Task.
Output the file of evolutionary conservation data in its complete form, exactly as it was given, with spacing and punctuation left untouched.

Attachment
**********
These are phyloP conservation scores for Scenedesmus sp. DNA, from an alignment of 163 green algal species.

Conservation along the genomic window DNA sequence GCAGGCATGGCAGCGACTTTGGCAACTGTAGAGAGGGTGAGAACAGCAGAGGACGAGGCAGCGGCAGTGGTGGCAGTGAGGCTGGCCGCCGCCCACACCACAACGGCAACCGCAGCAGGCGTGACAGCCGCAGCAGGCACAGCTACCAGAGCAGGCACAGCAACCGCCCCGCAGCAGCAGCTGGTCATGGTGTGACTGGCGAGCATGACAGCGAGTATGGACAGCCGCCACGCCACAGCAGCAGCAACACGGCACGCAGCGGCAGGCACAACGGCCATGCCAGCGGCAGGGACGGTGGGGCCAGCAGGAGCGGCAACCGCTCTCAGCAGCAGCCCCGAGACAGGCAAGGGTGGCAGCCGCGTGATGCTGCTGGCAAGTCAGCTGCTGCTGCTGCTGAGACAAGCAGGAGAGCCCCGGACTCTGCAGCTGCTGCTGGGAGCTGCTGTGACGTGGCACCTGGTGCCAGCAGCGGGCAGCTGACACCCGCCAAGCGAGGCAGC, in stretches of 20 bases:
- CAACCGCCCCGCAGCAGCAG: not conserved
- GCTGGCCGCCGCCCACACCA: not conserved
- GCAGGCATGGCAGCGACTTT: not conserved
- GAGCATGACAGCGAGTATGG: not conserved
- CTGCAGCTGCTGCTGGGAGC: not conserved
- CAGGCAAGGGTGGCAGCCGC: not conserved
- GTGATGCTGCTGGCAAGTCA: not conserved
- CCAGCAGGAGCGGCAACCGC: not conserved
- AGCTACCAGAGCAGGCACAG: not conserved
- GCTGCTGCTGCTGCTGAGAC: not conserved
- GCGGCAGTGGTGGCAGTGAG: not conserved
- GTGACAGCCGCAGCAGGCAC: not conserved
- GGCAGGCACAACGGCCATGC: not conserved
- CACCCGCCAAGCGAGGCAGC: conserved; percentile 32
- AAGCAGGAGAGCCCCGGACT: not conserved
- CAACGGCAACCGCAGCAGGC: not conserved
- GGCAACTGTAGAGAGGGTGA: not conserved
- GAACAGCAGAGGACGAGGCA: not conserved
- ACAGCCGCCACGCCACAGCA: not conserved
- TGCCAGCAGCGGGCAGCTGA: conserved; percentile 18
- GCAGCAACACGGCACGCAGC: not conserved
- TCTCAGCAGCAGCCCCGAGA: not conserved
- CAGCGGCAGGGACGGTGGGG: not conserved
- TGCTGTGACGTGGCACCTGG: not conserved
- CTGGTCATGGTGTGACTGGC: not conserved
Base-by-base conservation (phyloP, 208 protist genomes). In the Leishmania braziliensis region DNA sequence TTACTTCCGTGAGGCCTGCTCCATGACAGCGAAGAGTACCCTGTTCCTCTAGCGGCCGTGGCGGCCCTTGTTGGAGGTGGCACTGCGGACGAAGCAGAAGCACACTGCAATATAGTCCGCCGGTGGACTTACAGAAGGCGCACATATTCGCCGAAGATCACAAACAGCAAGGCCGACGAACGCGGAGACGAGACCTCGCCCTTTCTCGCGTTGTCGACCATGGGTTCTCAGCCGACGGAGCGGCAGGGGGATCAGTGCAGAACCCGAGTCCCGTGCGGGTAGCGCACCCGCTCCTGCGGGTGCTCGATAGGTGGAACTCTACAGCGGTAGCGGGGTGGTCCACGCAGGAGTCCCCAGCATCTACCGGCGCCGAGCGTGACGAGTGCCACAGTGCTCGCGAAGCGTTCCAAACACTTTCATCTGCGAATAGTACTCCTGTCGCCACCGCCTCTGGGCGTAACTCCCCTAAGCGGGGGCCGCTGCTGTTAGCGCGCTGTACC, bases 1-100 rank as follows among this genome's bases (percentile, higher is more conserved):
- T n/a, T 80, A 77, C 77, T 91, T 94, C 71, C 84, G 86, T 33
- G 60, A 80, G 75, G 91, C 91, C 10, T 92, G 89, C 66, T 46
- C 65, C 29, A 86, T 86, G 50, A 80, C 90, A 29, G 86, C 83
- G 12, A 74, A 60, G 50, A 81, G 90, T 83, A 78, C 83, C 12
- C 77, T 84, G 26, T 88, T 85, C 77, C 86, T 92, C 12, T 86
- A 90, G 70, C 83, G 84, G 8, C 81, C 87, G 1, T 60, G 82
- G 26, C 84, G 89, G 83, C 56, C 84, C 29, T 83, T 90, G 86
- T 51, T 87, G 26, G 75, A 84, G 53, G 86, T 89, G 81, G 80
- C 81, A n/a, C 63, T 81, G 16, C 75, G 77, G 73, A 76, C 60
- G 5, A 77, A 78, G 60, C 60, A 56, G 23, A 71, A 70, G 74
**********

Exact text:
These are phyloP conservation scores for Scenedesmus sp. DNA, from an alignment of 163 green algal species.

Conservation along the genomic window DNA sequence GCAGGCATGGCAGCGACTTTGGCAACTGTAGAGAGGGTGAGAACAGCAGAGGACGAGGCAGCGGCAGTGGTGGCAGTGAGGCTGGCCGCCGCCCACACCACAACGGCAACCGCAGCAGGCGTGACAGCCGCAGCAGGCACAGCTACCAGAGCAGGCACAGCAACCGCCCCGCAGCAGCAGCTGGTCATGGTGTGACTGGCGAGCATGACAGCGAGTATGGACAGCCGCCACGCCACAGCAGCAGCAACACGGCACGCAGCGGCAGGCACAACGGCCATGCCAGCGGCAGGGACGGTGGGGCCAGCAGGAGCGGCAACCGCTCTCAGCAGCAGCCCCGAGACAGGCAAGGGTGGCAGCCGCGTGATGCTGCTGGCAAGTCAGCTGCTGCTGCTGCTGAGACAAGCAGGAGAGCCCCGGACTCTGCAGCTGCTGCTGGGAGCTGCTGTGACGTGGCACCTGGTGCCAGCAGCGGGCAGCTGACACCCGCCAAGCGAGGCAGC, in stretches of 20 bases:
- CAACCGCCCCGCAGCAGCAG: not conserved
- GCTGGCCGCCGCCCACACCA: not conserved
- GCAGGCATGGCAGCGACTTT: not conserved
- GAGCATGACAGCGAGTATGG: not conserved
- CTGCAGCTGCTGCTGGGAGC: not conserved
- CAGGCAAGGGTGGCAGCCGC: not conserved
- GTGATGCTGCTGGCAAGTCA: not conserved
- CCAGCAGGAGCGGCAACCGC: not conserved
- AGCTACCAGAGCAGGCACAG: not conserved
- GCTGCTGCTGCTGCTGAGAC: not conserved
- GCGGCAGTGGTGGCAGTGAG: not conserved
- GTGACAGCCGCAGCAGGCAC: not conserved
- GGCAGGCACAACGGCCATGC: not conserved
- CACCCGCCAAGCGAGGCAGC: conserved; percentile 32
- AAGCAGGAGAGCCCCGGACT: not conserved
- CAACGGCAACCGCAGCAGGC: not conserved
- GGCAACTGTAGAGAGGGTGA: not conserved
- GAACAGCAGAGGACGAGGCA: not conserved
- ACAGCCGCCACGCCACAGCA: not conserved
- TGCCAGCAGCGGGCAGCTGA: conserved; percentile 18
- GCAGCAACACGGCACGCAGC: not conserved
- TCTCAGCAGCAGCCCCGAGA: not conserved
- CAGCGGCAGGGACGGTGGGG: not conserved
- TGCTGTGACGTGGCACCTGG: not conserved
- CTGGTCATGGTGTGACTGGC: not conserved
Base-by-base conservation (phyloP, 208 protist genomes). In the Leishmania braziliensis region DNA sequence TTACTTCCGTGAGGCCTGCTCCATGACAGCGAAGAGTACCCTGTTCCTCTAGCGGCCGTGGCGGCCCTTGTTGGAGGTGGCACTGCGGACGAAGCAGAAGCACACTGCAATATAGTCCGCCGGTGGACTTACAGAAGGCGCACATATTCGCCGAAGATCACAAACAGCAAGGCCGACGAACGCGGAGACGAGACCTCGCCCTTTCTCGCGTTGTCGACCATGGGTTCTCAGCCGACGGAGCGGCAGGGGGATCAGTGCAGAACCCGAGTCCCGTGCGGGTAGCGCACCCGCTCCTGCGGGTGCTCGATAGGTGGAACTCTACAGCGGTAGCGGGGTGGTCCACGCAGGAGTCCCCAGCATCTACCGGCGCCGAGCGTGACGAGTGCCACAGTGCTCGCGAAGCGTTCCAAACACTTTCATCTGCGAATAGTACTCCTGTCGCCACCGCCTCTGGGCGTAACTCCCCTAAGCGGGGGCCGCTGCTGTTAGCGCGCTGTACC, bases 1-100 rank as follows among this genome's bases (percentile, higher is more conserved):
- T n/a, T 80, A 77, C 77, T 91, T 94, C 71, C 84, G 86, T 33
- G 60, A 80, G 75, G 91, C 91, C 10, T 92, G 89, C 66, T 46
- C 65, C 29, A 86, T 86, G 50, A 80, C 90, A 29, G 86, C 83
- G 12, A 74, A 60, G 50, A 81, G 90, T 83, A 78, C 83, C 12
- C 77, T 84, G 26, T 88, T 85, C 77, C 86, T 92, C 12, T 86
- A 90, G 70, C 83, G 84, G 8, C 81, C 87, G 1, T 60, G 82
- G 26, C 84, G 89, G 83, C 56, C 84, C 29, T 83, T 90, G 86
- T 51, T 87, G 26, G 75, A 84, G 53, G 86, T 89, G 81, G 80
- C 81, A n/a, C 63, T 81, G 16, C 75, G 77, G 73, A 76, C 60
- G 5, A 77, A 78, G 60, C 60, A 56, G 23, A 71, A 70, G 74